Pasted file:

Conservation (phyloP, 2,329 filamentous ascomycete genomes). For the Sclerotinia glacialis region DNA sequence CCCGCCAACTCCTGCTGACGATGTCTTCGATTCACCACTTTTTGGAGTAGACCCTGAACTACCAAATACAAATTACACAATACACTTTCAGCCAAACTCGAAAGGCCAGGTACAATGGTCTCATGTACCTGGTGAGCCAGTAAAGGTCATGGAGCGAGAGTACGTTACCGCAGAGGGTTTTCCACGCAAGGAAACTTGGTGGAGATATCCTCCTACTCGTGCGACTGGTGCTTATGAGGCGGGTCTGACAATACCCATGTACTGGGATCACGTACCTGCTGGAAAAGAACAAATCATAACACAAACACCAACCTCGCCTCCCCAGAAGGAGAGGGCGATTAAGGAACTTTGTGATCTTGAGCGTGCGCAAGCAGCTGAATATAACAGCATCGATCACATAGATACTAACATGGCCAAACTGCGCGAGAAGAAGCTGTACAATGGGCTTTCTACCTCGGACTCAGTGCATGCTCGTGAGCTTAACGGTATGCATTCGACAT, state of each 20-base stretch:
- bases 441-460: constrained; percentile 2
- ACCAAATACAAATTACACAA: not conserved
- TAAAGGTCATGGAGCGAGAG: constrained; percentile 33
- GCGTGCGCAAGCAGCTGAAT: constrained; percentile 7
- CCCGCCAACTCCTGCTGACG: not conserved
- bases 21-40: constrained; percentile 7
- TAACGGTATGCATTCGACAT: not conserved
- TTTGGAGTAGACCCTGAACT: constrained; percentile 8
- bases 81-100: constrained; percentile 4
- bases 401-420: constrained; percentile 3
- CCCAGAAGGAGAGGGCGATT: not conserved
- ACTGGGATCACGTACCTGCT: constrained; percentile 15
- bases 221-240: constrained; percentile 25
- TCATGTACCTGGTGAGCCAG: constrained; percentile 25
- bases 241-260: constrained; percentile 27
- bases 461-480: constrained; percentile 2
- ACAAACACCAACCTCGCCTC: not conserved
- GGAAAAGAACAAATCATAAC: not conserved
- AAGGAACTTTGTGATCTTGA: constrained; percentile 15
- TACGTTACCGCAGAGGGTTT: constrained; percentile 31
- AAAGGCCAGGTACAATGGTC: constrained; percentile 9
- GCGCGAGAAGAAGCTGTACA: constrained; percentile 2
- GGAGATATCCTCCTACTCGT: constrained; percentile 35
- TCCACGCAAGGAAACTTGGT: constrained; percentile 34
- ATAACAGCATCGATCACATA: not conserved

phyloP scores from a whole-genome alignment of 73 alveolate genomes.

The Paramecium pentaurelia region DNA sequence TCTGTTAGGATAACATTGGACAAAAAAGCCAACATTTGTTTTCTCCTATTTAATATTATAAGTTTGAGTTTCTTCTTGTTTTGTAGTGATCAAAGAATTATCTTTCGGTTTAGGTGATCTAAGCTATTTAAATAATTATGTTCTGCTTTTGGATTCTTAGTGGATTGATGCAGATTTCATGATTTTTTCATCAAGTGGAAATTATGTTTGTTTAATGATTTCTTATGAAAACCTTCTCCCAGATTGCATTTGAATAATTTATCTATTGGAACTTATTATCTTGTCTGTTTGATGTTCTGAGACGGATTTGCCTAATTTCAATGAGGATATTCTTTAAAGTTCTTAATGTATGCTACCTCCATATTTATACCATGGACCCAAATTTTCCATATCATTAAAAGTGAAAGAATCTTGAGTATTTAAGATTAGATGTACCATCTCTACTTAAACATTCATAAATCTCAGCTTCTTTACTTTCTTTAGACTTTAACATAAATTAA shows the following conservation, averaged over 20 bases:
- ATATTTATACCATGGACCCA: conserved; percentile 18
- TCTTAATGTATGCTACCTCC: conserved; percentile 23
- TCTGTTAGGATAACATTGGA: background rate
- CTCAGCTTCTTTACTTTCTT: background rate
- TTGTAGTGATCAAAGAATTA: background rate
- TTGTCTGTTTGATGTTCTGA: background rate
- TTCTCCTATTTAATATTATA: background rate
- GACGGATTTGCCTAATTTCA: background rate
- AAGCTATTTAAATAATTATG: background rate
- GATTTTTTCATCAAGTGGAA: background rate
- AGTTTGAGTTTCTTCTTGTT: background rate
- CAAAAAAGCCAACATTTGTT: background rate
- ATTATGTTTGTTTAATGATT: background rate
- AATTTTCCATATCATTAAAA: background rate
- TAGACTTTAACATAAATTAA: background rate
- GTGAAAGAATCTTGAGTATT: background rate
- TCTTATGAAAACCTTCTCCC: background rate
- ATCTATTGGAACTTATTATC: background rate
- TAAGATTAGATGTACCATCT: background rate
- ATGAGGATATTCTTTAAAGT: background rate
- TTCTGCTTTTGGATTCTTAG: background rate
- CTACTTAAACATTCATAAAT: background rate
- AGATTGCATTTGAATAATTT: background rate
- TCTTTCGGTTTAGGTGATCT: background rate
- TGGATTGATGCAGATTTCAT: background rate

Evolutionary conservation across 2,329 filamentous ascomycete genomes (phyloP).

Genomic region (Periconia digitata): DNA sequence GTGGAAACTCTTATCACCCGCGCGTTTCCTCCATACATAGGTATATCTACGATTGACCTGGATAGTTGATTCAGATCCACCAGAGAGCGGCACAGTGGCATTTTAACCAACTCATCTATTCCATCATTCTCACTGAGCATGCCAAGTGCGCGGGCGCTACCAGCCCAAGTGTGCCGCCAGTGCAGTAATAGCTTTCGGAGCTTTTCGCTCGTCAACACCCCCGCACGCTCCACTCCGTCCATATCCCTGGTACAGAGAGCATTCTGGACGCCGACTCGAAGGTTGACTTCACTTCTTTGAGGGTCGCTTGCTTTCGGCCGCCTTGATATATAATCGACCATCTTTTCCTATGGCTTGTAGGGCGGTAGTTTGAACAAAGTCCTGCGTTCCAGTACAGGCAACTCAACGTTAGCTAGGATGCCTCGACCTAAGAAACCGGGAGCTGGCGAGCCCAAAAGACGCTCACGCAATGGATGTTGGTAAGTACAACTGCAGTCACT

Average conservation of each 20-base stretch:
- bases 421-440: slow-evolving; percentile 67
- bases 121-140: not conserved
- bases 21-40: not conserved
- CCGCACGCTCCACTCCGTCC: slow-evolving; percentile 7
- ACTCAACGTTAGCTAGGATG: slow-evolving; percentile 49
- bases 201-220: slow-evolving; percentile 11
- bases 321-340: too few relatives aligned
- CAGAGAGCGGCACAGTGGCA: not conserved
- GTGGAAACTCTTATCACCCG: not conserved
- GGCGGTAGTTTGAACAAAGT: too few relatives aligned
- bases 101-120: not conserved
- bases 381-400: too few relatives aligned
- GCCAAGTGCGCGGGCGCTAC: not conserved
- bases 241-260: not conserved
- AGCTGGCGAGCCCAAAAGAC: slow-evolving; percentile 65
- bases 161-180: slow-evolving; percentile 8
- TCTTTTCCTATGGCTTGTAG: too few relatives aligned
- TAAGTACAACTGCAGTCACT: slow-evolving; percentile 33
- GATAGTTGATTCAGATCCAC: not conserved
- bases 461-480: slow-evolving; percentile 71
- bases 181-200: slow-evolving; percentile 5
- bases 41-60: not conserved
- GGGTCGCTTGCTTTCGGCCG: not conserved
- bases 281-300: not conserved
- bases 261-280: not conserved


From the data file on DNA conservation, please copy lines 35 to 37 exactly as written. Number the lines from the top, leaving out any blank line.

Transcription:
- TTCTCCTATTTAATATTATA: background rate
- GACGGATTTGCCTAATTTCA: background rate
- AAGCTATTTAAATAATTATG: background rate